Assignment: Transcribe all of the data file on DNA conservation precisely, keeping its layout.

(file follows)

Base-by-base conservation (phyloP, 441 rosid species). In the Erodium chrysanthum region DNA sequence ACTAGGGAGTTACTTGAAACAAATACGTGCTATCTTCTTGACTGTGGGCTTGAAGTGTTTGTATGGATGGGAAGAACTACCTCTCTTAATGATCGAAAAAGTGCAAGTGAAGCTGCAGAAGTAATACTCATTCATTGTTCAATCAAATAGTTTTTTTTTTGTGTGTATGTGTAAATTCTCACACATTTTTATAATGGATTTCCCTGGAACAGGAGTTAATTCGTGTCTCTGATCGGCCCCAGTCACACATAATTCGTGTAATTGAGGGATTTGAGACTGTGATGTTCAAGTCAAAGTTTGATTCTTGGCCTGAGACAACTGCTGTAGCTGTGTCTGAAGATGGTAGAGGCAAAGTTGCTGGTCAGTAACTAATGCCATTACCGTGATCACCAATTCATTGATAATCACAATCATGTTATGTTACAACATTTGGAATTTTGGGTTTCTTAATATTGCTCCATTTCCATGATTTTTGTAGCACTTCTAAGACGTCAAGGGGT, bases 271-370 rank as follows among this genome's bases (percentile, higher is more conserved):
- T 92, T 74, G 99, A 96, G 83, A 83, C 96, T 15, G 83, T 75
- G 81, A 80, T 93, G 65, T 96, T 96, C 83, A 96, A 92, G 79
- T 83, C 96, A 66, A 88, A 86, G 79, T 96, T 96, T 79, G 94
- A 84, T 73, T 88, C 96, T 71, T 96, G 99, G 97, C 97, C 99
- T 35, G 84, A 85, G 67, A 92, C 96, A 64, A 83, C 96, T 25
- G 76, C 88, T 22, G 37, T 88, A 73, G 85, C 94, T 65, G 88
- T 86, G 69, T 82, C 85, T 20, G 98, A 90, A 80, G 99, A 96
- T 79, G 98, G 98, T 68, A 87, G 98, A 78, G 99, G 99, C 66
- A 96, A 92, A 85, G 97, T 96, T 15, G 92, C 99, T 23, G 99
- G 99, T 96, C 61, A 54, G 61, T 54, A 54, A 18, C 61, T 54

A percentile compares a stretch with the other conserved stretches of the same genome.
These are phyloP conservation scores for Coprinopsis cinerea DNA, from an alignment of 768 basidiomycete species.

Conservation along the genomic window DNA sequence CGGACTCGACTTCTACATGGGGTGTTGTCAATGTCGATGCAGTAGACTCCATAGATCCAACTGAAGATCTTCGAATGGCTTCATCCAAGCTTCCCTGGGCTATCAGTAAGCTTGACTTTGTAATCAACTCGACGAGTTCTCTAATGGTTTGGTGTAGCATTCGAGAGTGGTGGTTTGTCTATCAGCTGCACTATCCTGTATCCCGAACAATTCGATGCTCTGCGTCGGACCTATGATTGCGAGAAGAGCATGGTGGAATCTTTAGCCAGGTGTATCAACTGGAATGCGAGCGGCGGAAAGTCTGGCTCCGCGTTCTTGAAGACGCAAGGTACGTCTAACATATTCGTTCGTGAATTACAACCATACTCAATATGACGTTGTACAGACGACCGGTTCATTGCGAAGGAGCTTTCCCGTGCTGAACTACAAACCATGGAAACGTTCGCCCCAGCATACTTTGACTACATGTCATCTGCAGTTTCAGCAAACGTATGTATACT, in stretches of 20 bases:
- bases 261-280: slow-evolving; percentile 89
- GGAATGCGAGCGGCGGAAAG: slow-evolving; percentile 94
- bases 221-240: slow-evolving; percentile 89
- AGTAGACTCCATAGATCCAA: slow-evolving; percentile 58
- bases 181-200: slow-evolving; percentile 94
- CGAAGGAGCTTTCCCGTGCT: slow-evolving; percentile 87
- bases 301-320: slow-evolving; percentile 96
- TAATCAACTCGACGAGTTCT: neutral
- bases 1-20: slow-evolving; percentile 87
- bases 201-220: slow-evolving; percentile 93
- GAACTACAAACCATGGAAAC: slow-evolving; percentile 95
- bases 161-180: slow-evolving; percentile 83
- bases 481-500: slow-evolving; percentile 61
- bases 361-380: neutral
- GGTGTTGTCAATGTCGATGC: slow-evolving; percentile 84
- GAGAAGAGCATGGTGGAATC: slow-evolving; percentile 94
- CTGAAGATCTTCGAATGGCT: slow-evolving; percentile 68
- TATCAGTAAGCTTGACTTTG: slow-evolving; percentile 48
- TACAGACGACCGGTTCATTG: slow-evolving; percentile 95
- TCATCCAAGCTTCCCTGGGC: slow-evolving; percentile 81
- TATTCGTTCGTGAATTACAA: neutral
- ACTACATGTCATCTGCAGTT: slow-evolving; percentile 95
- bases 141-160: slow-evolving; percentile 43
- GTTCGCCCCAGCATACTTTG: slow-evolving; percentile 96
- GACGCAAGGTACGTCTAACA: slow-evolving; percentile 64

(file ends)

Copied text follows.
Base-by-base conservation (phyloP, 441 rosid species). In the Erodium chrysanthum region DNA sequence ACTAGGGAGTTACTTGAAACAAATACGTGCTATCTTCTTGACTGTGGGCTTGAAGTGTTTGTATGGATGGGAAGAACTACCTCTCTTAATGATCGAAAAAGTGCAAGTGAAGCTGCAGAAGTAATACTCATTCATTGTTCAATCAAATAGTTTTTTTTTTGTGTGTATGTGTAAATTCTCACACATTTTTATAATGGATTTCCCTGGAACAGGAGTTAATTCGTGTCTCTGATCGGCCCCAGTCACACATAATTCGTGTAATTGAGGGATTTGAGACTGTGATGTTCAAGTCAAAGTTTGATTCTTGGCCTGAGACAACTGCTGTAGCTGTGTCTGAAGATGGTAGAGGCAAAGTTGCTGGTCAGTAACTAATGCCATTACCGTGATCACCAATTCATTGATAATCACAATCATGTTATGTTACAACATTTGGAATTTTGGGTTTCTTAATATTGCTCCATTTCCATGATTTTTGTAGCACTTCTAAGACGTCAAGGGGT, bases 271-370 rank as follows among this genome's bases (percentile, higher is more conserved):
- T 92, T 74, G 99, A 96, G 83, A 83, C 96, T 15, G 83, T 75
- G 81, A 80, T 93, G 65, T 96, T 96, C 83, A 96, A 92, G 79
- T 83, C 96, A 66, A 88, A 86, G 79, T 96, T 96, T 79, G 94
- A 84, T 73, T 88, C 96, T 71, T 96, G 99, G 97, C 97, C 99
- T 35, G 84, A 85, G 67, A 92, C 96, A 64, A 83, C 96, T 25
- G 76, C 88, T 22, G 37, T 88, A 73, G 85, C 94, T 65, G 88
- T 86, G 69, T 82, C 85, T 20, G 98, A 90, A 80, G 99, A 96
- T 79, G 98, G 98, T 68, A 87, G 98, A 78, G 99, G 99, C 66
- A 96, A 92, A 85, G 97, T 96, T 15, G 92, C 99, T 23, G 99
- G 99, T 96, C 61, A 54, G 61, T 54, A 54, A 18, C 61, T 54

A percentile compares a stretch with the other conserved stretches of the same genome.
These are phyloP conservation scores for Coprinopsis cinerea DNA, from an alignment of 768 basidiomycete species.

Conservation along the genomic window DNA sequence CGGACTCGACTTCTACATGGGGTGTTGTCAATGTCGATGCAGTAGACTCCATAGATCCAACTGAAGATCTTCGAATGGCTTCATCCAAGCTTCCCTGGGCTATCAGTAAGCTTGACTTTGTAATCAACTCGACGAGTTCTCTAATGGTTTGGTGTAGCATTCGAGAGTGGTGGTTTGTCTATCAGCTGCACTATCCTGTATCCCGAACAATTCGATGCTCTGCGTCGGACCTATGATTGCGAGAAGAGCATGGTGGAATCTTTAGCCAGGTGTATCAACTGGAATGCGAGCGGCGGAAAGTCTGGCTCCGCGTTCTTGAAGACGCAAGGTACGTCTAACATATTCGTTCGTGAATTACAACCATACTCAATATGACGTTGTACAGACGACCGGTTCATTGCGAAGGAGCTTTCCCGTGCTGAACTACAAACCATGGAAACGTTCGCCCCAGCATACTTTGACTACATGTCATCTGCAGTTTCAGCAAACGTATGTATACT, in stretches of 20 bases:
- bases 261-280: slow-evolving; percentile 89
- GGAATGCGAGCGGCGGAAAG: slow-evolving; percentile 94
- bases 221-240: slow-evolving; percentile 89
- AGTAGACTCCATAGATCCAA: slow-evolving; percentile 58
- bases 181-200: slow-evolving; percentile 94
- CGAAGGAGCTTTCCCGTGCT: slow-evolving; percentile 87
- bases 301-320: slow-evolving; percentile 96
- TAATCAACTCGACGAGTTCT: neutral
- bases 1-20: slow-evolving; percentile 87
- bases 201-220: slow-evolving; percentile 93
- GAACTACAAACCATGGAAAC: slow-evolving; percentile 95
- bases 161-180: slow-evolving; percentile 83
- bases 481-500: slow-evolving; percentile 61
- bases 361-380: neutral
- GGTGTTGTCAATGTCGATGC: slow-evolving; percentile 84
- GAGAAGAGCATGGTGGAATC: slow-evolving; percentile 94
- CTGAAGATCTTCGAATGGCT: slow-evolving; percentile 68
- TATCAGTAAGCTTGACTTTG: slow-evolving; percentile 48
- TACAGACGACCGGTTCATTG: slow-evolving; percentile 95
- TCATCCAAGCTTCCCTGGGC: slow-evolving; percentile 81
- TATTCGTTCGTGAATTACAA: neutral
- ACTACATGTCATCTGCAGTT: slow-evolving; percentile 95
- bases 141-160: slow-evolving; percentile 43
- GTTCGCCCCAGCATACTTTG: slow-evolving; percentile 96
- GACGCAAGGTACGTCTAACA: slow-evolving; percentile 64